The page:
From *09/30/2014 through 2/7/2012
1. “Hydrogel (also called aquagel) is a network of polymer chains that are hydrophilic, sometimes found as a colloidal gel in which water is the dispersion medium. Hydrogels are highly absorbent (they can contain over 99.9% water) natural or synthetic polymers. Hydrogels also possess a degree of flexibility very similar to natural tissue, due to their significant water content. Common uses for hydrogels include
currently used as scaffolds in tissue engineering. When used as scaffolds, hydrogels may contain human cells to repair tissue.
hydrogel-coated wells have been used for cell culture
environmentally sensitive hydrogels which are also known as 'Smart Gels' or 'Intelligent Gels'. These hydrogels have the ability to sense changes of pH, temperature, or the concentration of metabolite and release their load as result of such a change.
as sustained-release drug delivery systems.
provide absorption, desloughing and debriding of necrotic and fibrotic tissue.
hydrogels that are responsive to specific molecules, such as glucose or antigens, can be used as biosensors, as well as in DDS.
used in disposable diapers where they absorb urine, or in sanitary napkins
contact lenses (silicone hydrogels, polyacrylamides)
EEG and ECG medical electrodes using hydrogels composed of cross-linked polymers (polyethylene oxide, polyAMPS and polyvinylpyrrolidone)
water gel explosives
rectal drug delivery and diagnosis
Other, less common uses include
now used in glue.
granules for holding soil moisture in arid areas
dressings for healing of burn or other hard-to-heal wounds. Wound gels are excellent for helping to create or maintain a moist environment.
reservoirs in topical drug delivery; particularly ionic drugs, delivered by iontophoresis (see ion exchange resin)
Common ingredients are e.g. polyvinyl alcohol, sodium polyacrylate, acrylate polymers and copolymers with an abundance of hydrophilic groups.
Natural hydrogel materials are being investigated for tissue engineering; these materials include agarose, methylcellulose, hyaluronan, and other naturally derived polymers.”
(Wikipedia, Hydrogels, 5/1/2012)
2. “Hydrogels are typically water-containing gels (i.e. shape-stable, easily deformable, disperse systems rich in liquids and gases and comprising at least two components which usually consists of a colloidally divided solid having long or highly branched particles and a liquid (usually water) as a dispersion medium) based on hydrophilic but water-insoluble polymers, in the form of three-dimensional networks. These networks swell up in water to an equilibrium volume while substantially retaining their shape. Network formation takes place predominantly via chemical linking of the individual chains of polymer, but is also possible physically through electrostatic, hydrophobic or dipole-dipole interactions between individual segments of the polymer chains. Desired properties for the hydrogels can be specifically set via the choice of monomers used for polymer construction, the type of crosslinking and the crosslink density. Hydrogels are typically based on poly(meth)acrylic acids, poly(meth)acrylates, polyurethanes, polyvinylpyrrolidone or polyvinyl alcohol. They are generally highly compatible with living tissues and therefore are often used as biomaterials, and particularly in the biomedical and pharmaceutical sector.”[Kohler et al, US Patent 8,133,509 (3/13/2012)]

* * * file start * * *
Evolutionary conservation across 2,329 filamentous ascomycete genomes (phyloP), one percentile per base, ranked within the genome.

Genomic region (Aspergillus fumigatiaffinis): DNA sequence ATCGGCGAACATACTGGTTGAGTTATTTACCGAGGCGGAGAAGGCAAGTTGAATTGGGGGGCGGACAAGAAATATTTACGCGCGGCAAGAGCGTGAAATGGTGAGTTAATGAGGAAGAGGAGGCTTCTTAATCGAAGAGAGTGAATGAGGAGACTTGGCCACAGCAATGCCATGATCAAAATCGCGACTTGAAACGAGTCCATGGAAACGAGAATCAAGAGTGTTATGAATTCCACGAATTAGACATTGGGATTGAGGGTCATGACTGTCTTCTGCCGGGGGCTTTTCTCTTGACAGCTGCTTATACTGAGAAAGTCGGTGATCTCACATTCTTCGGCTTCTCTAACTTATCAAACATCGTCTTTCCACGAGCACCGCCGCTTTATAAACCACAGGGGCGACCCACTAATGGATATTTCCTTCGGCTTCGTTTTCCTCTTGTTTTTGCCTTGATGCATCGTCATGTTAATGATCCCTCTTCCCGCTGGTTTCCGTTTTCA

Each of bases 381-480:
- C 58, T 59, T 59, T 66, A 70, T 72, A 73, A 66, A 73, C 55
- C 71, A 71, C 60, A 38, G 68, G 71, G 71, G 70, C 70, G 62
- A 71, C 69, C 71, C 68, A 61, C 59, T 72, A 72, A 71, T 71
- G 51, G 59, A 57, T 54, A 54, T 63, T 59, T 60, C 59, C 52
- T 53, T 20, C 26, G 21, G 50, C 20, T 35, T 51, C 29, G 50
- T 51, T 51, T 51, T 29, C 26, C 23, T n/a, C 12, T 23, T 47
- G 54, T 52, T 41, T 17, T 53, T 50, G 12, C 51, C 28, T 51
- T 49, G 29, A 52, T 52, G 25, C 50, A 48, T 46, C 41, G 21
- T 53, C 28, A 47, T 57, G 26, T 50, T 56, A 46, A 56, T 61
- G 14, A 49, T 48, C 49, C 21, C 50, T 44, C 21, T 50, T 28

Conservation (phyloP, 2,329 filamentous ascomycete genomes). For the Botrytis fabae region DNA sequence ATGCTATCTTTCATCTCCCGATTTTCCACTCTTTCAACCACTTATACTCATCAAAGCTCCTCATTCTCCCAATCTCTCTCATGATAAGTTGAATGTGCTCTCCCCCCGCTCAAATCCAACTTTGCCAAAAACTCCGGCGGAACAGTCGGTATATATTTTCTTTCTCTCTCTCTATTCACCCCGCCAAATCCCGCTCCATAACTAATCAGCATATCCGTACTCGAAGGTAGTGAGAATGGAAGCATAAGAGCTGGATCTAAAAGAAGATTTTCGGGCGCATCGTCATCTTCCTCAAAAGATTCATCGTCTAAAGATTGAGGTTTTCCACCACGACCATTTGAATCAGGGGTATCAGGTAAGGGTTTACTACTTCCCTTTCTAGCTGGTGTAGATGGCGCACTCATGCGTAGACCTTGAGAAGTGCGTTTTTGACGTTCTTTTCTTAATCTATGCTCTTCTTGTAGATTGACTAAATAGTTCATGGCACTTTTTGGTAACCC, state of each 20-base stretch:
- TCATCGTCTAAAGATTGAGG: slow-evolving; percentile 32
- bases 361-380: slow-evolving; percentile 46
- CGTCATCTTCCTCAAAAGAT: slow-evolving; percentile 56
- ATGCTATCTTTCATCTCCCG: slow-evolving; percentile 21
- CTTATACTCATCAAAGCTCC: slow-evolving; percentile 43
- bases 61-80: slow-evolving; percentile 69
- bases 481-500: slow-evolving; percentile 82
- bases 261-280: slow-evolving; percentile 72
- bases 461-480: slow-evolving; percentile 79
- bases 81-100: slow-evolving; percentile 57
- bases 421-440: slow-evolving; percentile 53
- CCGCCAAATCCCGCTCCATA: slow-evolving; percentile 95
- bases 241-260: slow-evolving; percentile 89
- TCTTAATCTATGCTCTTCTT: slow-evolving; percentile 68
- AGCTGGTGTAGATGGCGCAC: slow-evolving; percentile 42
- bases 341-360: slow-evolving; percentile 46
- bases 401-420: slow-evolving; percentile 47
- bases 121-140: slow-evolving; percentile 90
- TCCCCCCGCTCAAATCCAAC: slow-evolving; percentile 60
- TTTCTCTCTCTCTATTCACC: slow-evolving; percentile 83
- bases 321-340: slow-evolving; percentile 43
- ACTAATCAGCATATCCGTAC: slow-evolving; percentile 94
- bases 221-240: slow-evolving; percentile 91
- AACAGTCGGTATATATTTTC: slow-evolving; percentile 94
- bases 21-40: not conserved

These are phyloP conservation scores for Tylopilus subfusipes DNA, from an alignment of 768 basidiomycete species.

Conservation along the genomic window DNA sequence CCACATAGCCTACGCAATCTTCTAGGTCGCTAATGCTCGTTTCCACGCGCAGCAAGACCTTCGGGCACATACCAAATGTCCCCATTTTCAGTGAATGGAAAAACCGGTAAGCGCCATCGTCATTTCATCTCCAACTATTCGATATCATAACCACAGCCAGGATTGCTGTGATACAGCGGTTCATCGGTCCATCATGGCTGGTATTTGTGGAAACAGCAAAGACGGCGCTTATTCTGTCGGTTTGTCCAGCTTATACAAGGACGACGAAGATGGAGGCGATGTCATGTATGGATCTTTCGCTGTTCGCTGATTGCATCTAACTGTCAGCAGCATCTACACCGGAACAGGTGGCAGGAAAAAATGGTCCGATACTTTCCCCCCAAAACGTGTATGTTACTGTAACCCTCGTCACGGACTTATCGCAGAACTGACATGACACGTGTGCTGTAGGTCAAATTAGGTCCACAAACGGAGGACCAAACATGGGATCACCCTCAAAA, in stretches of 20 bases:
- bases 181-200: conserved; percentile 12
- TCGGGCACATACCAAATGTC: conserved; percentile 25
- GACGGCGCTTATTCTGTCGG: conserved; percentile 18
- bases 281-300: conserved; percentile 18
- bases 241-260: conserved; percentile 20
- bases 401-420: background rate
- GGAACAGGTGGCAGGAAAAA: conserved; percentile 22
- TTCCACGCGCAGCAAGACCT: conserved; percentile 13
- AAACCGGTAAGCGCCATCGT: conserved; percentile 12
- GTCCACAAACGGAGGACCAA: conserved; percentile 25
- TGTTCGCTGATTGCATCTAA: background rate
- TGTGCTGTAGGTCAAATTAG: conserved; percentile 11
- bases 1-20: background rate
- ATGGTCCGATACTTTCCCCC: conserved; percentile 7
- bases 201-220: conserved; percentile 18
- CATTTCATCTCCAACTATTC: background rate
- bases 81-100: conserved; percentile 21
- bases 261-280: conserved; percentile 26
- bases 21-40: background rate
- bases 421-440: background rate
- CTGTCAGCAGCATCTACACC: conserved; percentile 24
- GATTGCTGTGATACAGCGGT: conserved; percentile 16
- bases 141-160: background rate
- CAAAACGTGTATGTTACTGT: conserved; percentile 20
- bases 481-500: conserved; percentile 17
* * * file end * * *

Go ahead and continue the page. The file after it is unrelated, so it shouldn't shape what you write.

3. Hydrogels are hydrophilic polymeric networks which can absorb and retain large amounts of water. Hydrogels are useful in controlled release systems for drug delivery (Kumar, 2002), tissue repair, tissue engineering and as surgical sealants and adhesives. Although great progress in medical applications of hydrogels has been made, it remains challenging to develop cross-linking methods that satisfy the demanding biological and handling requirements for medical treatment. Accordingly, there is a long-felt, unmet need for biocompatible hydrogels capable of deployment by minimally invasive methods and solidification under physiological conditions.
Messersmith, Hu and Su of Northwestern University developed biocompatible macromonomers, hydrogels, using a thioester readily reacts with a N-terminal thiol (cysteine) through transesterification and rearrangement to form an amide bond through a five-member ring intermediate. (Chemical Ligation)8,841,408 (9/23/2014
In this day of overworked technical people, keeping up is nearly impossible. Maro's mission is to help keep up in as little time as possible. Bookmark this page and check it often. You will be surprised what can be picked up in just a few moments spent each day.
These pages list the links as they are found. Some will abstracted and added to Maro Topics. (RDC 2/7/2012)
Roger D. Corneliussen
Maro Polymer Links
Tel: 610 363 9920
Fax: 610 363 9921
Copyright 2012 by Roger D. Corneliussen.
No part of this transmission is to be duplicated in any manner or forwarded by electronic mail without the express written permission of Roger D. Corneliussen
* Date of latest addition; date of first entry is 5/1/2012.